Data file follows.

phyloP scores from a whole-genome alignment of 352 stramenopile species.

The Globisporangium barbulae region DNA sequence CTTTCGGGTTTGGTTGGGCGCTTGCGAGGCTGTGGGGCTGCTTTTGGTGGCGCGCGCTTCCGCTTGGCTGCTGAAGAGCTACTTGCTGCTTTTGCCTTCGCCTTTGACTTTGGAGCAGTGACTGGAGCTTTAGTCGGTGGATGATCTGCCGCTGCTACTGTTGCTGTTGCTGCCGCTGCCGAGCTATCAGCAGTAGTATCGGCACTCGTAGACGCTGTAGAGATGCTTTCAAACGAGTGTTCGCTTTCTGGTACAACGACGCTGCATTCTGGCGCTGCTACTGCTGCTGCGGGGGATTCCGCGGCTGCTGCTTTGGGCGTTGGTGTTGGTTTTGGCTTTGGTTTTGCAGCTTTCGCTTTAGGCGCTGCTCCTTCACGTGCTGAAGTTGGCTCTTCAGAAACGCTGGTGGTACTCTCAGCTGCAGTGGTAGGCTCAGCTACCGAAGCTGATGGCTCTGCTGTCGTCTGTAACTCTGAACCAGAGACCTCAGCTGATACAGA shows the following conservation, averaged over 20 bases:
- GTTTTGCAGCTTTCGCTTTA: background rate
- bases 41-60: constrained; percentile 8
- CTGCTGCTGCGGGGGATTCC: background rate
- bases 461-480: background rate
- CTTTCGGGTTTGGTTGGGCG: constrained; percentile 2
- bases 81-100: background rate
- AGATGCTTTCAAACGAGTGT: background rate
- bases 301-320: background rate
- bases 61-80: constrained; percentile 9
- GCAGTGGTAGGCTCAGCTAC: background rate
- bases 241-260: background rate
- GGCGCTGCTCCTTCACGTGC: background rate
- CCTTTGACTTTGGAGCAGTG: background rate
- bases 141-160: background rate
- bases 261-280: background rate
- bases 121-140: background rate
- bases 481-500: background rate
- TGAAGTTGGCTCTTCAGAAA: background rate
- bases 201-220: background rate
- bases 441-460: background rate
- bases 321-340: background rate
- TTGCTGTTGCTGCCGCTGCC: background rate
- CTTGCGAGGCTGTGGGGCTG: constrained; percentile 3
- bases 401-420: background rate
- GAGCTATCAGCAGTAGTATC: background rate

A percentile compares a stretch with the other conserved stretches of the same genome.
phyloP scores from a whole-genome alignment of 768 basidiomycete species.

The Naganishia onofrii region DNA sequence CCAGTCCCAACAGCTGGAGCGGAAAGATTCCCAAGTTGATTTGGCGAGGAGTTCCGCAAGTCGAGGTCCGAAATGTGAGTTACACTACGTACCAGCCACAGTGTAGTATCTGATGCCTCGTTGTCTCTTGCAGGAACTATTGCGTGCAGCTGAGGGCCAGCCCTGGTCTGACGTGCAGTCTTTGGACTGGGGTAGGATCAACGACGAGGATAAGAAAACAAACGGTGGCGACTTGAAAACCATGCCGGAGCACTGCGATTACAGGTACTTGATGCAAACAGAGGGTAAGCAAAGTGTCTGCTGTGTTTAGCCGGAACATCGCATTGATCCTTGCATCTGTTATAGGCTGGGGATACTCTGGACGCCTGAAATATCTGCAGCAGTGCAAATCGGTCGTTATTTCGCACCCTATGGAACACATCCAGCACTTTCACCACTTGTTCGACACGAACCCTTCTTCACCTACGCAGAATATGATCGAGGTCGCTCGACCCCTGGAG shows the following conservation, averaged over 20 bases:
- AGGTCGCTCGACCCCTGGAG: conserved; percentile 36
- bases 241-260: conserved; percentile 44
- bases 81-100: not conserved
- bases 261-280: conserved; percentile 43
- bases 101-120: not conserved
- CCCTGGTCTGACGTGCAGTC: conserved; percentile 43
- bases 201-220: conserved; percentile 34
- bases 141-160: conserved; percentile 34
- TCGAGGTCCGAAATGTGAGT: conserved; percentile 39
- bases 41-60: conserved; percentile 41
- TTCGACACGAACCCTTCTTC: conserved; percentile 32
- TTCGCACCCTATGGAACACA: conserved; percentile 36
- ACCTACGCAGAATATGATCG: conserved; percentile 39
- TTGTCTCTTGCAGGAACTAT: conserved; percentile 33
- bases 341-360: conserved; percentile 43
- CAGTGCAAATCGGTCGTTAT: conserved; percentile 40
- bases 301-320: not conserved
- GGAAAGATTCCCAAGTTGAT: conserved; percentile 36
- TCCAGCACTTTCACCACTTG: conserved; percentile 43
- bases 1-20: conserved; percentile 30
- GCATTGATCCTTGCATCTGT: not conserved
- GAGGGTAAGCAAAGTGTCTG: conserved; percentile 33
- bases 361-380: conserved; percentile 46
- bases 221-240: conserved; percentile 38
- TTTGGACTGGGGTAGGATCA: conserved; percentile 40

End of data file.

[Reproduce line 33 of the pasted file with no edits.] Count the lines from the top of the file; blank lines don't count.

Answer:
- bases 81-100: not conserved